BlackRock vowed to strengthen training after staff spoke out about racial and sexual harassment

BlackRock vowed to strengthen training after staff spoke out about racial and sexual harassment
BlackRock boss Larry Fink.CNBC/Getty Images
  • Earlier this month, a former BlackRock analyst described being sexually harassed and discriminated against.
  • After Essma Bengabsia shared her experience, other current and former employees came forward with similar stories.
  • BlackRock has now said it will be more transparent when handling complaints from staff, and improve training.

BlackRock said it was beefing up its processes for investigating workers' concerns, as well as expanding staff training, after former employees said they had faced racial and sexual harassment when they worked at the asset management giant.

Manish Mehta, BlackRock's global head of human resources, outlined the changes in a note sent firmwide on Thursday and shared by a company spokesperson on Friday.

"While we strive for a culture of respect and belonging, some of our people have experienced the firm in a way that is not inclusive," Mehta wrote.

"Whether the behaviors that cause this are intended or not, they are not acceptable and impact our colleagues and culture."

In the future, the company will be more transparent when handling complaints and will provide employees more support on how to escalate workplace issues, he said.


Mehta's note came after former employees posted accounts they said showed the world's largest asset manager not living up to its high standards for diversity, part of a broader conversation about race in corporate America.

In a blog post on February 1, former BlackRock analyst Essma Bengabsia described being sexually harassed and discriminated against as an Arab-American Muslim woman, including being taunted for not wearing a Christmas holiday sweater.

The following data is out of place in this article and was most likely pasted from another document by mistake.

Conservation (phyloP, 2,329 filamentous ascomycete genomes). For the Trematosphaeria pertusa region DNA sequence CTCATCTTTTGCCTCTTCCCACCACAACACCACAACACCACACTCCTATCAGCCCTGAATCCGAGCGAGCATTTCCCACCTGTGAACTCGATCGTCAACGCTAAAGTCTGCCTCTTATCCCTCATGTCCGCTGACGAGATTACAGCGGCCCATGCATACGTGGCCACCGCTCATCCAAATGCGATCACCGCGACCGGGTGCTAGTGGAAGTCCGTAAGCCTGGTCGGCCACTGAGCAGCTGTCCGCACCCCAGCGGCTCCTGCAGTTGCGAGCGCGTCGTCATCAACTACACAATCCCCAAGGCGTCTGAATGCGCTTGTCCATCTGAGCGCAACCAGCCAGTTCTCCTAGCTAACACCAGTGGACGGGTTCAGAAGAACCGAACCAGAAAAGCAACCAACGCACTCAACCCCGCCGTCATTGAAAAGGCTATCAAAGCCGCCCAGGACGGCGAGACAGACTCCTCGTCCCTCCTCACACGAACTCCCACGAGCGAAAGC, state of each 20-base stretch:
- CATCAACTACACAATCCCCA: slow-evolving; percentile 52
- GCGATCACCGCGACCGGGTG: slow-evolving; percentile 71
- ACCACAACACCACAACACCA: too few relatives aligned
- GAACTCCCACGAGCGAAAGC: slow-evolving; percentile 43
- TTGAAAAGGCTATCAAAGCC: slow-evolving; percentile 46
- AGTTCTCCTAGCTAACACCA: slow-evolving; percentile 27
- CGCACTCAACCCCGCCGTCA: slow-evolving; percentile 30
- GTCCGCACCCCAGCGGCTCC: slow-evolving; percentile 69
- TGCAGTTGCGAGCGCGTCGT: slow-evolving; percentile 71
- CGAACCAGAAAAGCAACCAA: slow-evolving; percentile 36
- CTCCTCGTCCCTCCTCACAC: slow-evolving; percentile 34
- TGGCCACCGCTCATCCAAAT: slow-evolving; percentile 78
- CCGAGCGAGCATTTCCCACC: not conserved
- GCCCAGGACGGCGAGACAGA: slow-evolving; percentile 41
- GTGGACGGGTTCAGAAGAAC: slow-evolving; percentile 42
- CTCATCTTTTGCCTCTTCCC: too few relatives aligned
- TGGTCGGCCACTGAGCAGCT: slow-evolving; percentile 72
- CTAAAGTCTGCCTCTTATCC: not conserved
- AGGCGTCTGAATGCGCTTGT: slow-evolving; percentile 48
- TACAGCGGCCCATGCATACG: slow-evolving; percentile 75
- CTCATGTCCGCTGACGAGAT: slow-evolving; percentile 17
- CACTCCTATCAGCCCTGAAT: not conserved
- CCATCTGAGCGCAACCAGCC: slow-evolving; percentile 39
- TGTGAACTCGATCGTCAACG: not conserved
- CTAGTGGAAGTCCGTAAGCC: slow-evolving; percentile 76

Little happened after she complained to the firm's human resources department, she wrote, even though she provided an extensive spreadsheet with dates, times, locations, and witnesses.

After publishing her post, current and former BlackRock employees reached out to her with their own, similar experiences, Bengabsia told Insider. She also created a petition demanding that the firm addresses harassment and discrimination allegations. It now has almost 9,000 signatures.

In a separate post on Thursday, Bengabsia and Mugi Nguyai, another former analyst who is from Kenya, wrote that they were "labeled as difficult, aggressive, or too outspoken to manage" when they tried to speak up. They petitioned for steps including an independent audit of all internal harassment reports.


In a statement sent by a spokesman, BlackRock said it reviewed the claims by Bengabsia "but did not find she had been the subject of discrimination or harassment." The spokesman declined to comment on Nguyai's account.

Like its rivals, BlackRock had stepped up its focus on diversity since last summer's Black Lives Matter protests against racial injustice. In July, BlackRock said it aimed to promote more diversity among its top team, and released data showing that, as of 2019, just seven of its 103 top jobs were held by a Black or Latino employee.